**Statistical Hypothesis Testing**

A **statistical hypothesis test** is a method of making decisions using data, whether from a controlled experiment or an observational study (not controlled). In statistics, a result is called statistically significant if it is unlikely to have occurred by chance alone, according to a pre-determined threshold probability, the significance level. The phrase "test of significance" was coined by Ronald Fisher: "Critical tests of this kind may be called tests of significance, and when such tests are available we may discover whether a second sample is or is not significantly different from the first."

These tests are used in determining what outcomes of an experiment would lead to a rejection of the null hypothesis for a pre-specified level of significance; helping to decide whether experimental results contain enough information to cast doubt on conventional wisdom. It is sometimes called **confirmatory data analysis**, in contrast to exploratory data analysis.

Statistical hypothesis tests answer the question *Assuming that the null hypothesis is true, what is the probability of observing a value for the test statistic that is at least as extreme as the value that was actually observed?*. That probability is known as the P-value.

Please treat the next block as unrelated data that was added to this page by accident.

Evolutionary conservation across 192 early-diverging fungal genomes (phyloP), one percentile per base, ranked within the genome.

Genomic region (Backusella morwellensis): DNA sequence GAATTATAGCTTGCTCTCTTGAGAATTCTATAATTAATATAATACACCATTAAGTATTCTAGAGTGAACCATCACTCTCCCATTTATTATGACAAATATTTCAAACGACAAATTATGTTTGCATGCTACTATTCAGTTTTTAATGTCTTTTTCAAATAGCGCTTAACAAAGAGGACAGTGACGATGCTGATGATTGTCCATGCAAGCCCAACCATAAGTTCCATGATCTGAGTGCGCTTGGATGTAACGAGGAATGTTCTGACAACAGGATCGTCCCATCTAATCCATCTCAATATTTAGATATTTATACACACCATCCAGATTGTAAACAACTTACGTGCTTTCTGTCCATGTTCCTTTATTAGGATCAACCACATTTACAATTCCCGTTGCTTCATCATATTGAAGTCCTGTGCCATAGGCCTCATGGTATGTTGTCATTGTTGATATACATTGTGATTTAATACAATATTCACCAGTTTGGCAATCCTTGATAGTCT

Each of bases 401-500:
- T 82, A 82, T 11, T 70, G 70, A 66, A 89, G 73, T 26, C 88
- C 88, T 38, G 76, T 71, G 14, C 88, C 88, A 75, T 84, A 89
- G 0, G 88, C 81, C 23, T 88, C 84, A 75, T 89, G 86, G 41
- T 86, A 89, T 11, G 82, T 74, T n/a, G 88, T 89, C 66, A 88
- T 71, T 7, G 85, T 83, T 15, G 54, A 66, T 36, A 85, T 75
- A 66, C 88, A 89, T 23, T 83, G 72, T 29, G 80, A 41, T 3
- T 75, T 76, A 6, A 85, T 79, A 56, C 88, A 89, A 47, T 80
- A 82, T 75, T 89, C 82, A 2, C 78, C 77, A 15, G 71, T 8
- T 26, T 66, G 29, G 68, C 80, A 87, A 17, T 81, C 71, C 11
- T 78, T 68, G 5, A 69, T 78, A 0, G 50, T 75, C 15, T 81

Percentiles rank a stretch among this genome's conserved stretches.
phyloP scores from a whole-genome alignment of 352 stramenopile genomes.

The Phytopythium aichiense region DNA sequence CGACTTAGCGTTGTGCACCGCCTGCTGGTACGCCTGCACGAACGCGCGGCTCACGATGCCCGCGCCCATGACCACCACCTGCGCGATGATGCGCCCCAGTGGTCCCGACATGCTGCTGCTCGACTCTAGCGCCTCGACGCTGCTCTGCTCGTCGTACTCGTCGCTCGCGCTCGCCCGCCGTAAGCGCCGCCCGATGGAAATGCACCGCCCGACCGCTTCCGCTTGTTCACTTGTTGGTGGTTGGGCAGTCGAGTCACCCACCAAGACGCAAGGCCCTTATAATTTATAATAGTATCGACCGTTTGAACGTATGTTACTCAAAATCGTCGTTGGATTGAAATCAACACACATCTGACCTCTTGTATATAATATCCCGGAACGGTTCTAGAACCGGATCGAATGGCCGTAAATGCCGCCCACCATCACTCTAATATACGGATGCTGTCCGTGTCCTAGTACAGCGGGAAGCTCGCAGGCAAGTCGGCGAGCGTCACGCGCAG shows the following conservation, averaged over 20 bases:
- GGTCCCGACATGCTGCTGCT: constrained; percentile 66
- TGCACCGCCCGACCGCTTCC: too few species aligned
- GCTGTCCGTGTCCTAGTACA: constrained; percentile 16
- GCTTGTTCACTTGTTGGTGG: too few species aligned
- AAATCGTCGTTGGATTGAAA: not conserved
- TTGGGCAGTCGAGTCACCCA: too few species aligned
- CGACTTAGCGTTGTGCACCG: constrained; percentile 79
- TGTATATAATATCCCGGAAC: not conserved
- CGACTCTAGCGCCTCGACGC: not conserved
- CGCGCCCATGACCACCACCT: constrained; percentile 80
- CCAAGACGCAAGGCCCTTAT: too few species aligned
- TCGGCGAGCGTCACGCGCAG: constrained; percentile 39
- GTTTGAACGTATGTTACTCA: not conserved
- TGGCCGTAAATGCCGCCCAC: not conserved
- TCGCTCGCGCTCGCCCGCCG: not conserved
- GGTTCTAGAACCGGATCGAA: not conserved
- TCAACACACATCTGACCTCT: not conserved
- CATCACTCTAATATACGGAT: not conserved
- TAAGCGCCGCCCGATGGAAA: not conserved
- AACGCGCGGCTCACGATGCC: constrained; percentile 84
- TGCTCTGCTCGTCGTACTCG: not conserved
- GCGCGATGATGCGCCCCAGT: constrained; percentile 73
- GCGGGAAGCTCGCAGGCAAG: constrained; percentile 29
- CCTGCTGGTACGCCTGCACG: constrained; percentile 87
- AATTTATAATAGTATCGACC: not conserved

Statistical hypothesis testing is a key technique of frequentist statistical inference. The Bayesian approach to hypothesis testing is to base rejection of the hypothesis on the posterior probability. Other approaches to reaching a decision based on data are available via decision theory and optimal decisions.

The *critical region* of a hypothesis test is the set of all outcomes which cause the null hypothesis to be rejected in favor of the alternative hypothesis.

Read more about Statistical Hypothesis Testing: The Testing Process, Definition of Terms, Interpretation, Origins, Use and Importance, Education, Cautions, Controversy

### Famous quotes containing the words hypothesis and/or testing:

“It is more than likely that the brain itself is, in origin and development, only a sort of great clot of genital fluid held in suspense or reserved.... This *hypothesis* ... would explain the enormous content of the brain as a maker or presenter of images.”

—Ezra Pound (1885–1972)

“Today so much rebellion is aimless and demoralizing precisely because children have no values to challenge. Teenage rebellion is a *testing* process in which young people try out various values in order to make them their own. But during those years of trial, error, embarrassment, a child needs family standards to fall back on, reliable habits of thought and feeling that provide security and protection.”

—Neil Kurshan (20th century)